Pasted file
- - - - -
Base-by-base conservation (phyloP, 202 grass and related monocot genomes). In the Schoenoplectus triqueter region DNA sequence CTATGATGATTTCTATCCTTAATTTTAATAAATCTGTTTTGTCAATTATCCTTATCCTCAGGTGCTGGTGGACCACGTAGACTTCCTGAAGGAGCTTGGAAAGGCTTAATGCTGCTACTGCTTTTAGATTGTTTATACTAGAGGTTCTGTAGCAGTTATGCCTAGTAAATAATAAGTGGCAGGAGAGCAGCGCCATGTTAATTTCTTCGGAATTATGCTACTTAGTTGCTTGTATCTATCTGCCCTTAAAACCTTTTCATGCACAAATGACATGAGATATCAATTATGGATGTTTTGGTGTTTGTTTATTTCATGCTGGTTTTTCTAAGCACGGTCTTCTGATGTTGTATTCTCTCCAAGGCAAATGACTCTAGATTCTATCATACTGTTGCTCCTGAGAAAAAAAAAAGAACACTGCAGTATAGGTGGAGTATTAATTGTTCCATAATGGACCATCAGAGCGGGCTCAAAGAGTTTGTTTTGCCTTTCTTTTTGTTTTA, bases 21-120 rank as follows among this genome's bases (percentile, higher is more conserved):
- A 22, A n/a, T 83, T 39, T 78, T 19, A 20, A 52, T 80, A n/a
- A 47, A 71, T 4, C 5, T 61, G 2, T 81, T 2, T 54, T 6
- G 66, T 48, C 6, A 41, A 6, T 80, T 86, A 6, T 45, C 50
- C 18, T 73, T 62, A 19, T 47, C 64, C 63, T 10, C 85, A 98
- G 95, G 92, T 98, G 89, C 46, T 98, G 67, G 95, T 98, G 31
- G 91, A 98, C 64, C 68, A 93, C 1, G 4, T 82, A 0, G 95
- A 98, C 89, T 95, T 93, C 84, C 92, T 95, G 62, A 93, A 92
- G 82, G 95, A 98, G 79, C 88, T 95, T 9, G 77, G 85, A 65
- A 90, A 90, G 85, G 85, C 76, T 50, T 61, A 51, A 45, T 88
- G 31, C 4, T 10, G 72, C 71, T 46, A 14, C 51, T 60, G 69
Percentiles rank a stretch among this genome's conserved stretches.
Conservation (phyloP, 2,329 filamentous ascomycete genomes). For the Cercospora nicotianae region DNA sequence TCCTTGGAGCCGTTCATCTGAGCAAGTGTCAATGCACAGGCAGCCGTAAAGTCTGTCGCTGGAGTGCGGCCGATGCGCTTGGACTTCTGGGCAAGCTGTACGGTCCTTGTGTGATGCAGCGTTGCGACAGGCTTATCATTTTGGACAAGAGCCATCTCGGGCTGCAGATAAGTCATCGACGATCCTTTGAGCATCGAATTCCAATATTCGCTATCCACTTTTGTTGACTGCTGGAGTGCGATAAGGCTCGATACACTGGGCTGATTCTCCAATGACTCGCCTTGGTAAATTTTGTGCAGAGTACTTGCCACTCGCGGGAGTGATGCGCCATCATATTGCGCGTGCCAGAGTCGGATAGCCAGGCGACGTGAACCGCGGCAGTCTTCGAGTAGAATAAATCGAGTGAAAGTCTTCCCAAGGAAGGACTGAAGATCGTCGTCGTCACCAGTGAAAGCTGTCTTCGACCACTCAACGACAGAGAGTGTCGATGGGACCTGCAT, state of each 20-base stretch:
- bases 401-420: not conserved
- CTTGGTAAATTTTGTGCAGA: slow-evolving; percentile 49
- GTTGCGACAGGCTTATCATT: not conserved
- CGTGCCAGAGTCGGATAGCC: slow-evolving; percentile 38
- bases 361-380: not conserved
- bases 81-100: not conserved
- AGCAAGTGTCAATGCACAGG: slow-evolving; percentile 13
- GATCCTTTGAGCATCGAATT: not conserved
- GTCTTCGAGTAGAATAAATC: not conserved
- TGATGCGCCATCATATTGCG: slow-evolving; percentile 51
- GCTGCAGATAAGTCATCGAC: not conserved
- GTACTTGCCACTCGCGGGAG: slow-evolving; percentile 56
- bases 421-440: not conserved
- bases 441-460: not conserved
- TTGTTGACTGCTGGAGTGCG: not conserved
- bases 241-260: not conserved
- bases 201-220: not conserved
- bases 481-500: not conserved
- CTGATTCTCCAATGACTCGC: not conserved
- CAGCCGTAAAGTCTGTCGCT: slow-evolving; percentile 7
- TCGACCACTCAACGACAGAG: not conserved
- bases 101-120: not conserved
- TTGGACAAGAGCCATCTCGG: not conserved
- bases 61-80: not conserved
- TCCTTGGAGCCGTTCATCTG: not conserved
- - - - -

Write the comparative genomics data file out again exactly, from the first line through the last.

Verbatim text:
Base-by-base conservation (phyloP, 202 grass and related monocot genomes). In the Schoenoplectus triqueter region DNA sequence CTATGATGATTTCTATCCTTAATTTTAATAAATCTGTTTTGTCAATTATCCTTATCCTCAGGTGCTGGTGGACCACGTAGACTTCCTGAAGGAGCTTGGAAAGGCTTAATGCTGCTACTGCTTTTAGATTGTTTATACTAGAGGTTCTGTAGCAGTTATGCCTAGTAAATAATAAGTGGCAGGAGAGCAGCGCCATGTTAATTTCTTCGGAATTATGCTACTTAGTTGCTTGTATCTATCTGCCCTTAAAACCTTTTCATGCACAAATGACATGAGATATCAATTATGGATGTTTTGGTGTTTGTTTATTTCATGCTGGTTTTTCTAAGCACGGTCTTCTGATGTTGTATTCTCTCCAAGGCAAATGACTCTAGATTCTATCATACTGTTGCTCCTGAGAAAAAAAAAAGAACACTGCAGTATAGGTGGAGTATTAATTGTTCCATAATGGACCATCAGAGCGGGCTCAAAGAGTTTGTTTTGCCTTTCTTTTTGTTTTA, bases 21-120 rank as follows among this genome's bases (percentile, higher is more conserved):
- A 22, A n/a, T 83, T 39, T 78, T 19, A 20, A 52, T 80, A n/a
- A 47, A 71, T 4, C 5, T 61, G 2, T 81, T 2, T 54, T 6
- G 66, T 48, C 6, A 41, A 6, T 80, T 86, A 6, T 45, C 50
- C 18, T 73, T 62, A 19, T 47, C 64, C 63, T 10, C 85, A 98
- G 95, G 92, T 98, G 89, C 46, T 98, G 67, G 95, T 98, G 31
- G 91, A 98, C 64, C 68, A 93, C 1, G 4, T 82, A 0, G 95
- A 98, C 89, T 95, T 93, C 84, C 92, T 95, G 62, A 93, A 92
- G 82, G 95, A 98, G 79, C 88, T 95, T 9, G 77, G 85, A 65
- A 90, A 90, G 85, G 85, C 76, T 50, T 61, A 51, A 45, T 88
- G 31, C 4, T 10, G 72, C 71, T 46, A 14, C 51, T 60, G 69
Percentiles rank a stretch among this genome's conserved stretches.
Conservation (phyloP, 2,329 filamentous ascomycete genomes). For the Cercospora nicotianae region DNA sequence TCCTTGGAGCCGTTCATCTGAGCAAGTGTCAATGCACAGGCAGCCGTAAAGTCTGTCGCTGGAGTGCGGCCGATGCGCTTGGACTTCTGGGCAAGCTGTACGGTCCTTGTGTGATGCAGCGTTGCGACAGGCTTATCATTTTGGACAAGAGCCATCTCGGGCTGCAGATAAGTCATCGACGATCCTTTGAGCATCGAATTCCAATATTCGCTATCCACTTTTGTTGACTGCTGGAGTGCGATAAGGCTCGATACACTGGGCTGATTCTCCAATGACTCGCCTTGGTAAATTTTGTGCAGAGTACTTGCCACTCGCGGGAGTGATGCGCCATCATATTGCGCGTGCCAGAGTCGGATAGCCAGGCGACGTGAACCGCGGCAGTCTTCGAGTAGAATAAATCGAGTGAAAGTCTTCCCAAGGAAGGACTGAAGATCGTCGTCGTCACCAGTGAAAGCTGTCTTCGACCACTCAACGACAGAGAGTGTCGATGGGACCTGCAT, state of each 20-base stretch:
- bases 401-420: not conserved
- CTTGGTAAATTTTGTGCAGA: slow-evolving; percentile 49
- GTTGCGACAGGCTTATCATT: not conserved
- CGTGCCAGAGTCGGATAGCC: slow-evolving; percentile 38
- bases 361-380: not conserved
- bases 81-100: not conserved
- AGCAAGTGTCAATGCACAGG: slow-evolving; percentile 13
- GATCCTTTGAGCATCGAATT: not conserved
- GTCTTCGAGTAGAATAAATC: not conserved
- TGATGCGCCATCATATTGCG: slow-evolving; percentile 51
- GCTGCAGATAAGTCATCGAC: not conserved
- GTACTTGCCACTCGCGGGAG: slow-evolving; percentile 56
- bases 421-440: not conserved
- bases 441-460: not conserved
- TTGTTGACTGCTGGAGTGCG: not conserved
- bases 241-260: not conserved
- bases 201-220: not conserved
- bases 481-500: not conserved
- CTGATTCTCCAATGACTCGC: not conserved
- CAGCCGTAAAGTCTGTCGCT: slow-evolving; percentile 7
- TCGACCACTCAACGACAGAG: not conserved
- bases 101-120: not conserved
- TTGGACAAGAGCCATCTCGG: not conserved
- bases 61-80: not conserved
- TCCTTGGAGCCGTTCATCTG: not conserved